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'Still in it' Spieth says after 72

2 min

Oakmont (United States) (AFP)

It was far from a sparkling effort, but Jordan Spieth was confident his two-over 72 at Oakmont on Friday would keep him in the hunt for a second straight US Open Golf Championship crown.

"I didn't shoot myself out of it," said the 22-year-old world number two, who was six shots off the pace in the rain-disrupted round carried over from Thursday.

"Ideally, I would have been where the leader is at four-under.

"But I honestly don't think that was even possible for our tee time," added Spieth, who thought players who teed off earliest, including unlikely leader Andrew Landry in the second group on Thursday, had the best of changing conditions in what evolved into a chaotic day.

Unlike Landry, Spieth couldn't capitalize on softer conditions.

One-over through 11 when play was halted for the third and final time on Thursday, he returned on Friday to post one birdie and two bogeys in his final seven holes.

After his bogey at the par-five fourth, he landed his tee shot at the par-three sixth 13 feet from the pin and made that, but gave the stroke back with a bogey at seven, where he was in a greenside bunker.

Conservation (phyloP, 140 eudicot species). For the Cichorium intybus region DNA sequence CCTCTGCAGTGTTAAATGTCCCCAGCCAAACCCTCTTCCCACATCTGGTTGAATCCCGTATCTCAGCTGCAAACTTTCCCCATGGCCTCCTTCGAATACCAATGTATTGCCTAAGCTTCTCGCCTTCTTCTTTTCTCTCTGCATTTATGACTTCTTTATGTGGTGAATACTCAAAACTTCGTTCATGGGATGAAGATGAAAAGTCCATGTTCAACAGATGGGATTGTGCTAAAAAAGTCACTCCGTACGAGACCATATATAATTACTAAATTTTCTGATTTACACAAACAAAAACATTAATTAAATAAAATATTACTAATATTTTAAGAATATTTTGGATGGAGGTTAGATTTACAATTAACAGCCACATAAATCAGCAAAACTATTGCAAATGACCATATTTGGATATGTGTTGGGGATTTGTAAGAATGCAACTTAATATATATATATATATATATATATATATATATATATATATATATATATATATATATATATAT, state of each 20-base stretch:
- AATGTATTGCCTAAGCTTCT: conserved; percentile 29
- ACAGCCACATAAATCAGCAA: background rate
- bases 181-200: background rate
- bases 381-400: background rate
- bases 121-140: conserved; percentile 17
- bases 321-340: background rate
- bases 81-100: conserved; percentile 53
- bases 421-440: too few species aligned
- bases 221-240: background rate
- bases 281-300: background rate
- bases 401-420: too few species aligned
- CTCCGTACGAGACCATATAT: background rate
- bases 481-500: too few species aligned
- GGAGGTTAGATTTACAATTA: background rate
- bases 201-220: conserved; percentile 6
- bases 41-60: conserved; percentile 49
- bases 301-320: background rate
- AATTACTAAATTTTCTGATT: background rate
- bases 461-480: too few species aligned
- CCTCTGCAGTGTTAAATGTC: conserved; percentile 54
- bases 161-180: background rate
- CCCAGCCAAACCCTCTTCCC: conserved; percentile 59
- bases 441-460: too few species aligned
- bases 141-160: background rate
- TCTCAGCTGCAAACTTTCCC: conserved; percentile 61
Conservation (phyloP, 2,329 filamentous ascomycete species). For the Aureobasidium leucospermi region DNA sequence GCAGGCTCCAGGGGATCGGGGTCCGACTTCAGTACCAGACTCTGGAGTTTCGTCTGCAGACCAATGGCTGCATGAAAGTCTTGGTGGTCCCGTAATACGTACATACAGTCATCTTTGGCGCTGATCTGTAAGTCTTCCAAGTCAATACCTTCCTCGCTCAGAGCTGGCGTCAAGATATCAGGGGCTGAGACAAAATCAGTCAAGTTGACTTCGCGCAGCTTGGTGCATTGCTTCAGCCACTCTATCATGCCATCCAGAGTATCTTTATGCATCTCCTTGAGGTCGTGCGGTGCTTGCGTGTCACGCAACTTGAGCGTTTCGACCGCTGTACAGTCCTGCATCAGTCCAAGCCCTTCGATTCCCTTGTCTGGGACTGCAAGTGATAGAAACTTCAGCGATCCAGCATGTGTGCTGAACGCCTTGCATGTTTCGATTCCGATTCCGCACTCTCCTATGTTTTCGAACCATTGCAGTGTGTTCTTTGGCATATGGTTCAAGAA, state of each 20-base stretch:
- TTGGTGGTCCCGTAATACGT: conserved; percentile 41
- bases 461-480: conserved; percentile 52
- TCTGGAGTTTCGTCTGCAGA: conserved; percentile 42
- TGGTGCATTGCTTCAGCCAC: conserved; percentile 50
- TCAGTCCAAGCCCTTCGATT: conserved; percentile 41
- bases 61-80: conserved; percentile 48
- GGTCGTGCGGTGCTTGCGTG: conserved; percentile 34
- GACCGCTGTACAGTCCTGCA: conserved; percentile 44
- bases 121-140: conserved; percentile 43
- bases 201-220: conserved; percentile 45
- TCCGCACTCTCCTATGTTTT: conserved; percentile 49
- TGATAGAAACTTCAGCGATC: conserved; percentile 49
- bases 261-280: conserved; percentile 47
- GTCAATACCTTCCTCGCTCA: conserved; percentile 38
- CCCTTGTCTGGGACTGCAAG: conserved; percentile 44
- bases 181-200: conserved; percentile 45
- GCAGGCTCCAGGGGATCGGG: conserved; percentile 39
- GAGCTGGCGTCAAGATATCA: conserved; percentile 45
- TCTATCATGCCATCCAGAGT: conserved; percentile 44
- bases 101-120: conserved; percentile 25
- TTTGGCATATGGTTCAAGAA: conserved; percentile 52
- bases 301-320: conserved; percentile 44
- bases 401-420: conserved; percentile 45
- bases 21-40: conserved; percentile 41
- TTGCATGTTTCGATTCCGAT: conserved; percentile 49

Spieth said he would have preferred to see the firm conditions that prevailed during the practice rounds.

"Now, you know, it's still great, but it's a different golf course," he said. "Overall, I felt like I played well. I felt like I didn't quite get rewarded with my score for how I felt like I played.

"A couple tough breaks," he added. "It's a US Open. Still in it."

Spieth won't start his second round until Saturday morning, with the third round to start just after.

It's a similar schedule to the one players in the other half of the field faced Friday, playing all of the first round and as much of the second as they could complete before nightfall.

"We're going to find out what happens with the guys that are playing 36 today," Spieth said. "If the sun comes out and the wind kicks up, it could play harder than ours.

"I know that at the end of the day, the USGA is going to try to have even par win the golf tournament, and I know that I can shoot two-under in the remaining 54 holes no matter how the course plays.

"I know I am capable of it. I'm in it."

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